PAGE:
New open-source program providing examples of GLSL/JOGL coding.

classic Classic list List threaded Threaded
1 message Options
Reply | Threaded
Open this post in threaded view

New open-source program providing examples of GLSL/JOGL coding.

I am not sure if it is of interest to this community or would even meet with its approval, but I found a professor, who is no doubt as brilliant as he is good looking ;> , who has released some open-source, example code for basic JOGL programming. Below is a brief description and link to the software, and I am sure that he and his graduate student would be effusive in their praise for the discussions and help from this forum.

We have just posted for download a new, open-source program, Morpheus_JOGL, providing examples of OpenGL Shading Language graphics programming in Java (via the JOGL binding).

The program and all related files (documentation, source, data, etc.) can be downloaded from:

Morpheus_JOGL builds on Morpheus_eProbe by adding a series of dialogs. Each dialog inherits capabilities from those preceding it and adds but one or two new, basic GLSL/JOGL features. The general inheritance sequence is:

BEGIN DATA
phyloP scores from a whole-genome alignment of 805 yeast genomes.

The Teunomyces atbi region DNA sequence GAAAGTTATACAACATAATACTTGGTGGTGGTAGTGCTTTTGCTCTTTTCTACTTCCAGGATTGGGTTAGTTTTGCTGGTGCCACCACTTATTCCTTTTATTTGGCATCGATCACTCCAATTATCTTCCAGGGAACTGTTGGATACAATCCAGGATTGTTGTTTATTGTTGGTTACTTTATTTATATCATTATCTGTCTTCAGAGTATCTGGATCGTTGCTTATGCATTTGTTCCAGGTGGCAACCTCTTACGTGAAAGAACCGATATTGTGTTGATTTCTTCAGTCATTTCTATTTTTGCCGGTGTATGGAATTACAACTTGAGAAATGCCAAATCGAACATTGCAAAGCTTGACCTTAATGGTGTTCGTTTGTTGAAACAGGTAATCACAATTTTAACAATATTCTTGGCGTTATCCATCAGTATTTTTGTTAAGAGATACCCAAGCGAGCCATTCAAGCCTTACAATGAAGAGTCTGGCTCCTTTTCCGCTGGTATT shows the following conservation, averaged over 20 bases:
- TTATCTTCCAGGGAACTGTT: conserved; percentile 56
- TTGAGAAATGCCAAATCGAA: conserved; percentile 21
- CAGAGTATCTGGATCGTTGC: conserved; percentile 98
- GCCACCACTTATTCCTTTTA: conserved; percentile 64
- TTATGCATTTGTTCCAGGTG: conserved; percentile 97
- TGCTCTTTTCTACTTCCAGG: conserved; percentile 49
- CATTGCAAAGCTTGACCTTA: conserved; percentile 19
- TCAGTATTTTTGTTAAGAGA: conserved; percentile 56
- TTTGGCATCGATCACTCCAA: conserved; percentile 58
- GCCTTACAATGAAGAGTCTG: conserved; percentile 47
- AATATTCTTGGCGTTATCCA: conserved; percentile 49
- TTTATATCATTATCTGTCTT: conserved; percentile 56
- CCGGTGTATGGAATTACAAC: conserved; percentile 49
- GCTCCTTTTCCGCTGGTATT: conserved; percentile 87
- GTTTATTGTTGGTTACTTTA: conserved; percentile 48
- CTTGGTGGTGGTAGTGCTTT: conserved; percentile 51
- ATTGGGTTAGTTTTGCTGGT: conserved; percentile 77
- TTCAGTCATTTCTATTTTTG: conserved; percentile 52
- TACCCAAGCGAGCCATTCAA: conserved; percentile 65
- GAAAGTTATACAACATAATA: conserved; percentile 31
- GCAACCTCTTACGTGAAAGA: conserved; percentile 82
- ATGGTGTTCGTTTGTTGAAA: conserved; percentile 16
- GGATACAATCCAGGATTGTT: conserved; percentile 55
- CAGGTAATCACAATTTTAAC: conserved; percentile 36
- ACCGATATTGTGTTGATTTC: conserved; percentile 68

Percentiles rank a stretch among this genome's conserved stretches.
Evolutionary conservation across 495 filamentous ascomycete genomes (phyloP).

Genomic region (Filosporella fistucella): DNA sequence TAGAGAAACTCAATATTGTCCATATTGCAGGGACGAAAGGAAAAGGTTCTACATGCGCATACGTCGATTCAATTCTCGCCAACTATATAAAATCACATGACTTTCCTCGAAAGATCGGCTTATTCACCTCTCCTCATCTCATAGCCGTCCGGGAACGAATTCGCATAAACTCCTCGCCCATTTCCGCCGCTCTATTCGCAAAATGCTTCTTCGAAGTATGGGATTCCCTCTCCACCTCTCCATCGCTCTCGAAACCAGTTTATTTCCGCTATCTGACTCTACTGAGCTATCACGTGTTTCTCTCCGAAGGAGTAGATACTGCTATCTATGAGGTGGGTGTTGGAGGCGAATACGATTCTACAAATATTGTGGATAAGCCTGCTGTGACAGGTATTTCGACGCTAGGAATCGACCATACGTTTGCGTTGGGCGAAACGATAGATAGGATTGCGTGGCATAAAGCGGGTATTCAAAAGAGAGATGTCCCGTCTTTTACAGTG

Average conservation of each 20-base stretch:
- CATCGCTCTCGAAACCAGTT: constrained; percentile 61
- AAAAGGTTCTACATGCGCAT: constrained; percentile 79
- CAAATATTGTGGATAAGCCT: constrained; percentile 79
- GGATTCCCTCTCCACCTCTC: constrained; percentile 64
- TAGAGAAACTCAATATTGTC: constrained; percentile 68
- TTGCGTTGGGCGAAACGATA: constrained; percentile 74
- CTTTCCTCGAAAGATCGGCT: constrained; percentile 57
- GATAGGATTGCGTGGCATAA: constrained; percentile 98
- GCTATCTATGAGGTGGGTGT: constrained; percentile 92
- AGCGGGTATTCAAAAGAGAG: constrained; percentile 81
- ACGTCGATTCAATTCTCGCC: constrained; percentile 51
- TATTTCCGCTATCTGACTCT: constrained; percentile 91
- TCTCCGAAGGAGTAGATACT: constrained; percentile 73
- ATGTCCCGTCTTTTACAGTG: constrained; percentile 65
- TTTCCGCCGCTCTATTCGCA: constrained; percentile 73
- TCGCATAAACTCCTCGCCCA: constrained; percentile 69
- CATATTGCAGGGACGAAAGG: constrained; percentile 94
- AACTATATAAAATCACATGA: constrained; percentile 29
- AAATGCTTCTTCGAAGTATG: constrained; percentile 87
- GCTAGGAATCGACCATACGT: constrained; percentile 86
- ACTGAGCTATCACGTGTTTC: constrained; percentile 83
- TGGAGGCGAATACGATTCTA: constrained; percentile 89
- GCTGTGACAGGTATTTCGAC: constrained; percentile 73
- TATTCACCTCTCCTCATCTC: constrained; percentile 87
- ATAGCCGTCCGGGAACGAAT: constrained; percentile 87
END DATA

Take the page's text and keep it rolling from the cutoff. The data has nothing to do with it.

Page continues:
- set up and draw white triangle on black background
- add color
- add animation
- adjust for window aspect
- create more complex geometry (cube) from triangles
- perspective and orthogonal projection
- add ambient, diffuse, and specular lighting
- complex, external geometry (skull)
- text (drawing text is not part of the GLSL specification or usual discussion)
- mouse control
* here, the dialog inheritance trifurcates
    (branch 1)
    - multiple, random points (trivial fiddling with the drawing mode)
    - multiple, random line segments (more fiddling)
    (branch 2)
    - multiple, random spheres (actual multiple geometries)
    - multiple, random rods (non-trivial positioning and orientation)
    (branch 3)
    - mapping images as textures.
There are a number of "Hot keys" that allow for various features and modes to be changed or turned off.

In addition to the program, there is a short User's Guide, but most documentation is provided through the included program JavaDoc, extensive source-code comments, and long, explicit variable names.

Contact info and preferred formatting is described in the User's Guide.